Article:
Adverbs: friend or foe?

I would daresay that nothing is more important to a sentence than its verb.  Verbs are what give a sentence action and propel a story forward.  The right verbs are what make good writing even better.  However, sometimes instead of using strong verbs, we use adverbs to make weaker verbs stronger.  Is that OK?  I would say sometimes, yes, but most of the time, look for adverbs and see if you can find a stronger verb to use instead.

Take a look at these two sentences and see what is stronger:

• The girl aimlessly walked down the hall.
• The girl wandered down the hall.

The first sentence uses an adverb.  While this sentence is not grammatically incorrect, the adverb/verb combination makes it weaker than the second sentence which uses a stronger, more descriptive verb.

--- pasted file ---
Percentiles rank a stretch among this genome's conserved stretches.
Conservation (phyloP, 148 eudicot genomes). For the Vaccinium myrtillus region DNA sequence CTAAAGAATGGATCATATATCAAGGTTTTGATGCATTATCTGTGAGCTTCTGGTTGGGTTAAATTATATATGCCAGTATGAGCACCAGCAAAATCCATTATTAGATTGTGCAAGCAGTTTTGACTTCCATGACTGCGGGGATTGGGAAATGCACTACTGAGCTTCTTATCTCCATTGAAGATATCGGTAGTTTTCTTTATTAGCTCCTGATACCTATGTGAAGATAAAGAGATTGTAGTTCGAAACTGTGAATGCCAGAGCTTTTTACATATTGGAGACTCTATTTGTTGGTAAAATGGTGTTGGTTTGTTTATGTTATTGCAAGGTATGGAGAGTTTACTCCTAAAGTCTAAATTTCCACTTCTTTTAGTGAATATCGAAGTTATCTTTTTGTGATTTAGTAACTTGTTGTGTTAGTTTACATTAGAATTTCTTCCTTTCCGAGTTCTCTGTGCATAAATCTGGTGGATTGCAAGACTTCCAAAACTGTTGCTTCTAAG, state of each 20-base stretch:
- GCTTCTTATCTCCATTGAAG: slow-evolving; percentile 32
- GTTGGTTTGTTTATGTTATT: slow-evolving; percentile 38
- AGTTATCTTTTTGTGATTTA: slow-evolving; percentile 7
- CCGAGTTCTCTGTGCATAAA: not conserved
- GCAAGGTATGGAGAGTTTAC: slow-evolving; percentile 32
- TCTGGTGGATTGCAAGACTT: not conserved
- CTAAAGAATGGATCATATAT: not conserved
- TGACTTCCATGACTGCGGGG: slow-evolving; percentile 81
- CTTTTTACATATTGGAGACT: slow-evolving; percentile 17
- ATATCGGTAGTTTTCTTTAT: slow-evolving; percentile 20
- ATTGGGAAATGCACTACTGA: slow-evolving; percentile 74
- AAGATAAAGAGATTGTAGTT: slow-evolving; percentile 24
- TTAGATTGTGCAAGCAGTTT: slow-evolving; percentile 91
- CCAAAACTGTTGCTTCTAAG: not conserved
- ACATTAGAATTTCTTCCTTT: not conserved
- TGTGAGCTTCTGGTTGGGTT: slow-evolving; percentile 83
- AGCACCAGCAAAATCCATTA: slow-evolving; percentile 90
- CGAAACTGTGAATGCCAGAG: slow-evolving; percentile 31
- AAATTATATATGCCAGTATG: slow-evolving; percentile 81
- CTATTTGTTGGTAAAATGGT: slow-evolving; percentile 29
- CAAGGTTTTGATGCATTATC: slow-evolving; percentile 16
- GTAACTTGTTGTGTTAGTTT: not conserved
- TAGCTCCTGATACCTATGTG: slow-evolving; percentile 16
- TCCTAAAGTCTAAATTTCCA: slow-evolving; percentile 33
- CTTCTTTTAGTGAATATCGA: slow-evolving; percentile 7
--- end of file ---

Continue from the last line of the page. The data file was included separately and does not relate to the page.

Another bonus to replacing adverb/verb combinations with a stronger verb is the writing becomes more concise.  Word count is reduced.  Skilled writers can say more with less.  Minimizing adverb use is one way to do that.

More examples for you showing word count:

• John sipped his water.  (4)
• John slowly drank his water. (5)

• John purposefully walked into the room.  (6)
• John strode into the room. (5)

• She spoke quietly.  (3)
• She whispered.  (2)

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